////////////////

Let’s examine this hypothesis.
You start with $10M and $200K annual spending. This will last you 50 years.

After year one your $10M (not including spent monies) has increased to $11M while spending has increased to $240K.

$11M/240K= 45.83 years of spending.

Nope. doesn’t work.

#60 Yukon Elvis on 06.14.22 at 5:49 pm

DELETED

#61 Penny Henny on 06.14.22 at 5:52 pm

#24 Faron on 06.13.22 at 3:40 pm
#39 Faron on 06.13.22 at 4:13 pm
#48 Faron on 06.13.22 at 4:45 pm
#59 Faron on 06.13.22 at 5:19 pm
#81 Faron on 06.13.22 at 6:46 pm
#98 Faron on 06.13.22 at 7:28 pm
#115 Faron on 06.13.22 at 9:07 pm
#171 Faron on 06.14.22 at 11:22 am
#173 Faron on 06.14.22 at 11:30 am
#187 Faron on 06.14.22 at 2:00 pm
#188 Faron on 06.14.22 at 2:09 pm
#192 Faron on 06.14.22 at 2:55 pm
#193 Faron on 06.14.22 at 2:58 pm
#194 Faron on 06.14.22 at 3:08 pm
#18 Faron on 06.14.22 at 3:14 pm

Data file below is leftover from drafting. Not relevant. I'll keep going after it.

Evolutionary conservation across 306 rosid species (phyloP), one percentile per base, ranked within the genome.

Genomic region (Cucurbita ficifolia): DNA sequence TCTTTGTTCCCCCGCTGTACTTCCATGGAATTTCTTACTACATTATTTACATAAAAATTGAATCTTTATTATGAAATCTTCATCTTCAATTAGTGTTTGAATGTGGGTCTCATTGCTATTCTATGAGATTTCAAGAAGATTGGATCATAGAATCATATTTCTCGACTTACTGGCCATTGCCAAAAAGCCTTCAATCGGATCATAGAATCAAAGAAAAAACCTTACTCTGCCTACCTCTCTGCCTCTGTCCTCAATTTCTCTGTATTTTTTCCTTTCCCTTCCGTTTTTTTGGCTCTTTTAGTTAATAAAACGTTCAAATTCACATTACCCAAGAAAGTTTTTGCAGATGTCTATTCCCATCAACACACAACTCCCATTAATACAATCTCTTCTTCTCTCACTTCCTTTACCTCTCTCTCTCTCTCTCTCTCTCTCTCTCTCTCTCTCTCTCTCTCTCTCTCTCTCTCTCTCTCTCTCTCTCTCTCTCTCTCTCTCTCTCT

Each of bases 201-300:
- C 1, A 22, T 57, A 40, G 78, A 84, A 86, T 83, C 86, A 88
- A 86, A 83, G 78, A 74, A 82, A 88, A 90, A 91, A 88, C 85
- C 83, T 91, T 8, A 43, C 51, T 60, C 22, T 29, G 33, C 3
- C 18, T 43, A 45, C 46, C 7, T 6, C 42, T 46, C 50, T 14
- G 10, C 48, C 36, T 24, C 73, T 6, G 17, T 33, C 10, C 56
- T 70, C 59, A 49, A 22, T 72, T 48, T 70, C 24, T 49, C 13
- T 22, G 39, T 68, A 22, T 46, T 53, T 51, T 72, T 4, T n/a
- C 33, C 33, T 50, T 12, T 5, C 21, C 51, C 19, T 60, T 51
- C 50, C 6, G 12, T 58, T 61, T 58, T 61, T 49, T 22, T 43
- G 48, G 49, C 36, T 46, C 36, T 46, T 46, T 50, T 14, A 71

#25 Faron on 06.14.22 at 3:28 pm
#40 Faron on 06.14.22 at 4:27 pm
#41 Faron on 06.14.22 at 4:35 pm

////////////////

Full moon. Really?
How odd.

#62 Reality is stark on 06.14.22 at 5:52 pm

To the guy that paid 1.3 when the place was 1.8 at the peak you overpaid by $400,000.
Take the top price at the peak and multiply by .5, that is what the house is worth.
$400,000 is a lot of coin to a lot of people.
It’s usually better in your jeans rather than watching it burn in the fireplace.
To each his own.

#63 crowdedelevatorfartz on 06.14.22 at 5:54 pm

@#48 The Regurgitator
“Are you willing to send your sons and daughters to die in a war? ”

+++
It hasn’t seemed to bother Putin.
How many Russian soldiers dead?
10,000?
15,000?

I can’t wait to see the outcome when the babushka’s finally realize their sons aren’t coming home and Putin lied, lied lied.
Putin better find a deep hole to crawl in and hide or his head will be on a Pike in front of the Kremlin as Navalny is sworn in.

#64 conan on 06.14.22 at 6:03 pm

The effect on real estate values will be historical in nature. Houses went full tulip in a near zero interest rate environment. For most it will be easy come, easy go, but for others, it will be absolutely economically devastating.